by Anton Shilov
03/09/2004 | 12:41 PM
A Taiwan-based newspaper reported about graphics chip designer ATI Technologies’ plans to acquire a Taiwanese graphics startup XGI Technology. However, a number of analysts believe that the merge between the two companies seems unlikely.
Economic Daily News, a Taiwanese newspaper, said in its issue that Markham, Ontario-based ATI Technologies was planning to acquire XGI Technology. According to the report, ATI worked with XGI to gain a contract to supply graphics chips for Microsoft Corporation’s Xbox 2 console.
XGI Technology is a spin-off from Silicon Integrated Systems that acquired graphics division of Trident Microsystems last year and delivered a rather unsuccessful XGI Volari Duo V8 Ultra graphics card to the market. Some industry sources believe there are a number of world-class specialists in XGI from overseas, but what is pretty clear, the number of such engineers is not enough to form a large design team for PC graphics chips.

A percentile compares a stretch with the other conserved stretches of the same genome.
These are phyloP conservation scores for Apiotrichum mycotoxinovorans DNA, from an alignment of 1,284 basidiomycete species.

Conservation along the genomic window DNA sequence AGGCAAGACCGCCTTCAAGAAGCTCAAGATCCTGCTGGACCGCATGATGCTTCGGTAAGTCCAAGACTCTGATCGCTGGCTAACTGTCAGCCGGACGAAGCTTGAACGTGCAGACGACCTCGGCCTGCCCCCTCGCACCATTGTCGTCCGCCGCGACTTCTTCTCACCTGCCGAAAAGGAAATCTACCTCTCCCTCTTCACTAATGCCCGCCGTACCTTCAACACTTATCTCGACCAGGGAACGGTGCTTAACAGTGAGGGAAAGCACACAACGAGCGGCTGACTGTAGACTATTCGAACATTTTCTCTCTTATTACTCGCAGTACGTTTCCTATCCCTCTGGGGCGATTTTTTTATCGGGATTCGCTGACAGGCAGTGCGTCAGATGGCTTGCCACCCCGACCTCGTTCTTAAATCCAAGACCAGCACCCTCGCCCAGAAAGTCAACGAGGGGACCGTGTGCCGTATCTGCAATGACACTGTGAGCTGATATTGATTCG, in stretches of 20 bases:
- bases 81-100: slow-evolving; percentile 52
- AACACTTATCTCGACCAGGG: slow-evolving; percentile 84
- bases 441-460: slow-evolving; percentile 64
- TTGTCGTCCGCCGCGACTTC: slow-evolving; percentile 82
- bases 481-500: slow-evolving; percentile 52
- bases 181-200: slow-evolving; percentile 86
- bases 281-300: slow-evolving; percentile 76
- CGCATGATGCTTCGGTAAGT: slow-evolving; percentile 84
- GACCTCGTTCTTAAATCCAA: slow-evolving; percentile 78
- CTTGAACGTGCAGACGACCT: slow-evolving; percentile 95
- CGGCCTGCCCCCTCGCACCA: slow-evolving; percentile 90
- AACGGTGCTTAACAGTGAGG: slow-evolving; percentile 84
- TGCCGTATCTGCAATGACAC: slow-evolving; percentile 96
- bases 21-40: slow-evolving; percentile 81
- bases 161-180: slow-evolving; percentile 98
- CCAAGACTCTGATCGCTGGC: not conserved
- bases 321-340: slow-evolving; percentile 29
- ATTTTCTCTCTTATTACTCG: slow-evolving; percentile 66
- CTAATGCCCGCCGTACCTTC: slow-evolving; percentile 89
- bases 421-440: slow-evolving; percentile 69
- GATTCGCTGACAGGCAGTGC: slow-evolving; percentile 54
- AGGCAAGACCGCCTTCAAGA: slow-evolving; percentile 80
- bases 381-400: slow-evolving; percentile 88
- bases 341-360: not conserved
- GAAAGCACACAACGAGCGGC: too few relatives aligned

“It does not make sense at all to me. If ATI is going to make acquisitions, it will be to build up their consumer business,” a UBS Warburg analyst Martin Cecchetto told Dow Jones Newswires.
Other analysts noted the same thing, claiming that ATI’s acquisition roadmap is aimed to gain a foothold in the consumer markets, but not to pour fresh blood into PC graphics teams.
Comments from both XGI and ATI Technologies were unavailable, as both firms do not comment on rumours.
While there is hardly a visible point for ATI to acquire XGI Technology for about $75 million, it may make sense for Silicon Integrated Systems and its partner to sell XGI Technology, as SiS’ graphics business has been unsuccessful for a number of consecutive years.
Last year SiS’ John Hsuan said that although Hsinchu, Taiwan-based chipset designer would give preference to graphics cores from its subsidiary XGI, in case there is market demands, SiS may also secure license on incorporating graphics cores from ATI into its chipsets. At that time an ATI Technologies’ representatives said that the Markham, Ontario-based graphics and multimedia company would be happy to have SiS among its clients.